Oklahoma boys, eight and five, are removed from class for wearing Black Lives Matter t-shirts: Mother is told ‘politics is banned from schools’ since George Floyd case
- Boys were made to sit in the school’s offices for the rest of the day over the shirts
- Mother Jordan Herbert challenged the decision as it is not official school policy
- Third child, 12, was the only one not asked to leave class on account of his shirt
Mother Jordan Herbert said her sons Bentlee and Rodney, who attend different schools in Ardmore, were both removed from class and made to sit in the school’s offices for the rest of the day because of their t-shirts last Tuesday.
Her third child, 12-year-old Jaleon, a student at Ardmore Middle School, was the only one not asked to leave to class on account of his t-shirt.
Two Oklahoma boys, Bentlee (left) and Rodney (center), were removed from class for wearing Black Lives Matter t-shirts after their mother was told politics is banned from schools since the George Floyd case. Their brother Jaleon (right) was not removed on account of his t-shirt
Speaking to the New York Times, Herbert said her middle child, Bentlee, had worn a BLM shirt to Charles Evans Elementary on April 30 and been forced to turn it inside out because he was not permitted to wear a political message.
Herbert said she visited the school principal after the incident and queried which part of the dress code Bentlee had breached.
She was directed to Ardmore City Schools Superintendent Kim Holland who reportedly told her after ‘the George Floyd case blew up, politics will not be allowed at school.’
When she pressed further, however, Holland told Herbert the school would not be able to take further action against her son if he continued to wear BLM-emblazoned clothes because it was not against official school policy.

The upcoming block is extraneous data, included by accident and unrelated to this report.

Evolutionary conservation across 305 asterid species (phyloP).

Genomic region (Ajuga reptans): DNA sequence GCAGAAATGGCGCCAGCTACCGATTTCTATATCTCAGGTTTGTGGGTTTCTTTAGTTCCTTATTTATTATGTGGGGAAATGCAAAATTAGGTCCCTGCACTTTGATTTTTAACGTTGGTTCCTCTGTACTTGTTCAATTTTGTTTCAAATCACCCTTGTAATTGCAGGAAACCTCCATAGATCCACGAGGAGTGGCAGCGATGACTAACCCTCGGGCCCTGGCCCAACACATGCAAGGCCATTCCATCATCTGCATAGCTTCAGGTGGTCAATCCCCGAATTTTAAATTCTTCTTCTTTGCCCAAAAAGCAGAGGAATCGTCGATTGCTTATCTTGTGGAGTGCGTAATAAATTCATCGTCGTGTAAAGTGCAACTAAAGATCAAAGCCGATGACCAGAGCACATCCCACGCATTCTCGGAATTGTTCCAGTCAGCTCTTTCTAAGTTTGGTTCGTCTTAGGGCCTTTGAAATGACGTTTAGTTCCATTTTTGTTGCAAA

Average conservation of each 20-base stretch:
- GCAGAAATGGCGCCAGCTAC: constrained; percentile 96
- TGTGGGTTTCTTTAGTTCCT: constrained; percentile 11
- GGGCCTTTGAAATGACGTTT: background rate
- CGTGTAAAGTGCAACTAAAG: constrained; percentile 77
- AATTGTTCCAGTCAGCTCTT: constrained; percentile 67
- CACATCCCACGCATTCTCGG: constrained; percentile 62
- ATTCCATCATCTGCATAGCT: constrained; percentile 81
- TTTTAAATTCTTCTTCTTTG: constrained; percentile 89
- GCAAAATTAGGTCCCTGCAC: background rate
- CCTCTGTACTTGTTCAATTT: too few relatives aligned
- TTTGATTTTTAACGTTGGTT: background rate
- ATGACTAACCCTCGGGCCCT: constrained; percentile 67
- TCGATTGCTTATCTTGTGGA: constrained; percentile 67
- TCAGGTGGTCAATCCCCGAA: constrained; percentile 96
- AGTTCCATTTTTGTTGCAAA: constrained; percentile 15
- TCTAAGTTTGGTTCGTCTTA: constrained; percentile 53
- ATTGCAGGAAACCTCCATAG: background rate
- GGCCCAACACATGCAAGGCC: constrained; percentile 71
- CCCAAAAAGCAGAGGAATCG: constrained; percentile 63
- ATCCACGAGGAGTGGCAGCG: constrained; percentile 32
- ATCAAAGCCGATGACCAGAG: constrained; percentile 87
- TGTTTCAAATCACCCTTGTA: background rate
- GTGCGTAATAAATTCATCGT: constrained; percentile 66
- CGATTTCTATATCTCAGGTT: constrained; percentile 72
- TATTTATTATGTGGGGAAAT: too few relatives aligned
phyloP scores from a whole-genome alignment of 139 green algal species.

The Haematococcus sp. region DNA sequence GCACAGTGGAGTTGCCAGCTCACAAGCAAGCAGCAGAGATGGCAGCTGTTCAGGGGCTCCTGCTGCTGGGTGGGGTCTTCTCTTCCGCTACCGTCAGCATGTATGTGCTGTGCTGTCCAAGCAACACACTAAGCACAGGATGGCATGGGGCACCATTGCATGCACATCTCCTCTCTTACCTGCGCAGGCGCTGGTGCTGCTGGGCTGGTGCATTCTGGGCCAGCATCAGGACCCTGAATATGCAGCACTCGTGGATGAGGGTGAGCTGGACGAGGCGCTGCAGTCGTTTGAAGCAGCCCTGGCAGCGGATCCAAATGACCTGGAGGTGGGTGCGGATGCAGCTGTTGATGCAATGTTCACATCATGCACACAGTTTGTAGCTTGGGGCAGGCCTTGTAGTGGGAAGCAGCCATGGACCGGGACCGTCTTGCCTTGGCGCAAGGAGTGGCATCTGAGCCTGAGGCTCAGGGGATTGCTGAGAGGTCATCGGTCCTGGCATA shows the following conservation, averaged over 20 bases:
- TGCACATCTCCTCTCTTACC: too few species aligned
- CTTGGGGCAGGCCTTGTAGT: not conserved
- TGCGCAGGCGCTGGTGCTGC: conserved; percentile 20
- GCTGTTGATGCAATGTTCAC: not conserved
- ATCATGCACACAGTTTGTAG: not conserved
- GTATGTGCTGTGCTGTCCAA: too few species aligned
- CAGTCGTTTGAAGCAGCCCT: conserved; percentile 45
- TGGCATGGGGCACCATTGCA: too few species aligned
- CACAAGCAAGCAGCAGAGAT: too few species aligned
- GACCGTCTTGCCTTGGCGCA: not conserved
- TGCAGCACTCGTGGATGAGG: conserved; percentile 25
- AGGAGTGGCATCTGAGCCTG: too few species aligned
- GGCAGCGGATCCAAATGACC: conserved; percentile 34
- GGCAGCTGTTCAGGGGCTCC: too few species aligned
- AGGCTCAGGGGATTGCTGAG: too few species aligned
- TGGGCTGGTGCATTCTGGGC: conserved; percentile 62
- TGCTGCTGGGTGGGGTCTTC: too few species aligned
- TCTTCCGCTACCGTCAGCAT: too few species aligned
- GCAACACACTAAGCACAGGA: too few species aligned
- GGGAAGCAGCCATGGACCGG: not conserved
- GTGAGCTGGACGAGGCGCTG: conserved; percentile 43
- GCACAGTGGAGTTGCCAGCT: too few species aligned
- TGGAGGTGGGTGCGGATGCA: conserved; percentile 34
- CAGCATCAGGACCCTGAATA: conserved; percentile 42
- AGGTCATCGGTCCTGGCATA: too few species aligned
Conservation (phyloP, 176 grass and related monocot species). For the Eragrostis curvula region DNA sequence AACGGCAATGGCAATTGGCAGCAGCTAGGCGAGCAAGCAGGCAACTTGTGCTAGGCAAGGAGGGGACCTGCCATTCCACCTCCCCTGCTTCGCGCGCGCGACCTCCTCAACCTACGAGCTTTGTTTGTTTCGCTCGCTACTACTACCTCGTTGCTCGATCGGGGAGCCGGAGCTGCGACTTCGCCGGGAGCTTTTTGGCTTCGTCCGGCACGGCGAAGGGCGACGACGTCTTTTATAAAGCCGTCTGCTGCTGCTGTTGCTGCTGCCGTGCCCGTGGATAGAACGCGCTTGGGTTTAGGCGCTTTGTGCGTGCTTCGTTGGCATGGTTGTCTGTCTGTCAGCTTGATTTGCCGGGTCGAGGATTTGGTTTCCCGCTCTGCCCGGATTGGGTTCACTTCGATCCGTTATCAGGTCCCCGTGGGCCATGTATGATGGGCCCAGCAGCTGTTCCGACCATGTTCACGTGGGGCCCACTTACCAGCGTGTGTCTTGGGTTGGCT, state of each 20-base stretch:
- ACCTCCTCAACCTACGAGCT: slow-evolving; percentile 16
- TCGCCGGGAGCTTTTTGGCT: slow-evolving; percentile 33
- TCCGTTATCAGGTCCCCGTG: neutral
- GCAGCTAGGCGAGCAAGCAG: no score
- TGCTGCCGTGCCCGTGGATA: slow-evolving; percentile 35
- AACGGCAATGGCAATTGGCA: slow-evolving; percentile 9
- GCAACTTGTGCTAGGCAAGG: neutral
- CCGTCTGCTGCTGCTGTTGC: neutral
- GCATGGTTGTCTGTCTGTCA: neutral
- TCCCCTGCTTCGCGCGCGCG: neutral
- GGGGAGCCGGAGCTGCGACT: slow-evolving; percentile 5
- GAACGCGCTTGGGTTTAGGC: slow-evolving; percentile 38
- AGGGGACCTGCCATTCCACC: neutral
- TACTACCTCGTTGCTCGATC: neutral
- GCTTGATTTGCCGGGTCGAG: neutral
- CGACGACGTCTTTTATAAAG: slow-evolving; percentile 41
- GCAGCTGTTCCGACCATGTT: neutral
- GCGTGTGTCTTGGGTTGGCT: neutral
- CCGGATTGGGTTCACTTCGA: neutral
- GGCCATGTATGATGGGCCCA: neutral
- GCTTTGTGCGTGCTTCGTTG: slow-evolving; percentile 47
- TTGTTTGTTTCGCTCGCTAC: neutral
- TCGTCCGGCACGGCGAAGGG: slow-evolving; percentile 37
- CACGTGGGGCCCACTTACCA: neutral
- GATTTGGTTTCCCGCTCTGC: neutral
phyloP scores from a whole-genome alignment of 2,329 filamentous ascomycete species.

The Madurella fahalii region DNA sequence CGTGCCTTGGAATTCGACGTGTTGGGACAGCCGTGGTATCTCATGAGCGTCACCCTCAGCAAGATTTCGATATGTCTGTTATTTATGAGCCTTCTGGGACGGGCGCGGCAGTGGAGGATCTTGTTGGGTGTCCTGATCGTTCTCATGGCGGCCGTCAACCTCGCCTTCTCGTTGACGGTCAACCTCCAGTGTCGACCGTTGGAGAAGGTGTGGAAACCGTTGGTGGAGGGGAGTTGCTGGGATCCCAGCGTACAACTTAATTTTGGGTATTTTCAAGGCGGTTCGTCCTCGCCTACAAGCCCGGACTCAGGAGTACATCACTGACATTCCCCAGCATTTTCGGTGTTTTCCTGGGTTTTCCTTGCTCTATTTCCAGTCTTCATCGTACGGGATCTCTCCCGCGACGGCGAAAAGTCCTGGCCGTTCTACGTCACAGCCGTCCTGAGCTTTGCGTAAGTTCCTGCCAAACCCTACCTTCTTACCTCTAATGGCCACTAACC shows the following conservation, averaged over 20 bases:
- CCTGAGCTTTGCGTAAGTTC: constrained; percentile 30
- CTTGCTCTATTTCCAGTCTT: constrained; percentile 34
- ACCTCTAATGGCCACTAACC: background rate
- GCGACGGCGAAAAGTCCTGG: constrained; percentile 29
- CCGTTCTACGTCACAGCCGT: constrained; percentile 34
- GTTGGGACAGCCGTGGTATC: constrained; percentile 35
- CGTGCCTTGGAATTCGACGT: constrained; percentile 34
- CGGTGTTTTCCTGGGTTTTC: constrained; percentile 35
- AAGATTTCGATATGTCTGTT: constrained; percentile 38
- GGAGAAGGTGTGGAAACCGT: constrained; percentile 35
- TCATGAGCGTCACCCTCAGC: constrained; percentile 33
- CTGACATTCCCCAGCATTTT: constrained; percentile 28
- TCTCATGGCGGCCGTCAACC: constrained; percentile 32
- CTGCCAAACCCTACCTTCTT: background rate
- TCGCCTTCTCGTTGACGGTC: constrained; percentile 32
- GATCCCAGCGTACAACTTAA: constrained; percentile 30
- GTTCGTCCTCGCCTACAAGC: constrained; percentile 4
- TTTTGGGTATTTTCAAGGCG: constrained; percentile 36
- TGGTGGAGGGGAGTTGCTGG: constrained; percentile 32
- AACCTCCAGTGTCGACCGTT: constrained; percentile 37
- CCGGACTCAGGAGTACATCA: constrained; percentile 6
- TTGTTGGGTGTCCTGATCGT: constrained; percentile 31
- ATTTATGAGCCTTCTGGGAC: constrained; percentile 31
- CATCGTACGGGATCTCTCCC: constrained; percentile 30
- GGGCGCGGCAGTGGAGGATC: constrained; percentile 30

The district’s student handbook states clothes with ‘sayings or logos’ should be ‘in good taste and school appropriate’.
The policy says ‘clothing or apparel that disrupts the learning process is prohibited’, but does not specifically ban clothes which are deemed political.
Instead, the handbook states the school principal has the final say in ‘any question referring to the appropriateness of dress’.
Holland later told the Daily Ardmoreite: ‘It’s our interpretation of not creating a disturbance in school. I don’t want my kids wearing MAGA hats or Trump shirts to school either because it just creates, in this emotionally charged environment, anxiety and issues that I don’t want our kids to deal with’.
Mid-morning, she received a call from Rodney’s school, Will Rogers Elementary (pictured), telling her the five-year-old would be removed from class unless she brought him another t-shirt
Herbert told the Times she repeatedly voiced concerns BLM shirts were considered political, telling the paper ‘I told Mr Holland a Black Lives Matter t-shirt is not politics. I don’t see it disrupting anything’.
On Tuesday, Herbert sent the trio to their schools wearing BLM t-shirts emblazoned with an image of a clenched fist.
Mid-morning, she received a call from Rodney’s school, Will Rogers Elementary, telling her the five-year-old would be removed from class unless she brought him another t-shirt.
Herbert refused to allow Rodney to change shirts.
She later learned Bentlee had similarly been excluded from class for the day because he was wearing a BLM t-shirt.
The incident has sparked a backlash across Oklahoma and prompted the American Civil Liberties Union (ACLU) to pen a letter arguing barring BLM shirts from schools breaches student’s First Amendment rights.
She later learned Bentlee, a student at Charles Evans Elementary School (pictured) had similarly been excluded from class for the day because he was wearing a BLM t-shirt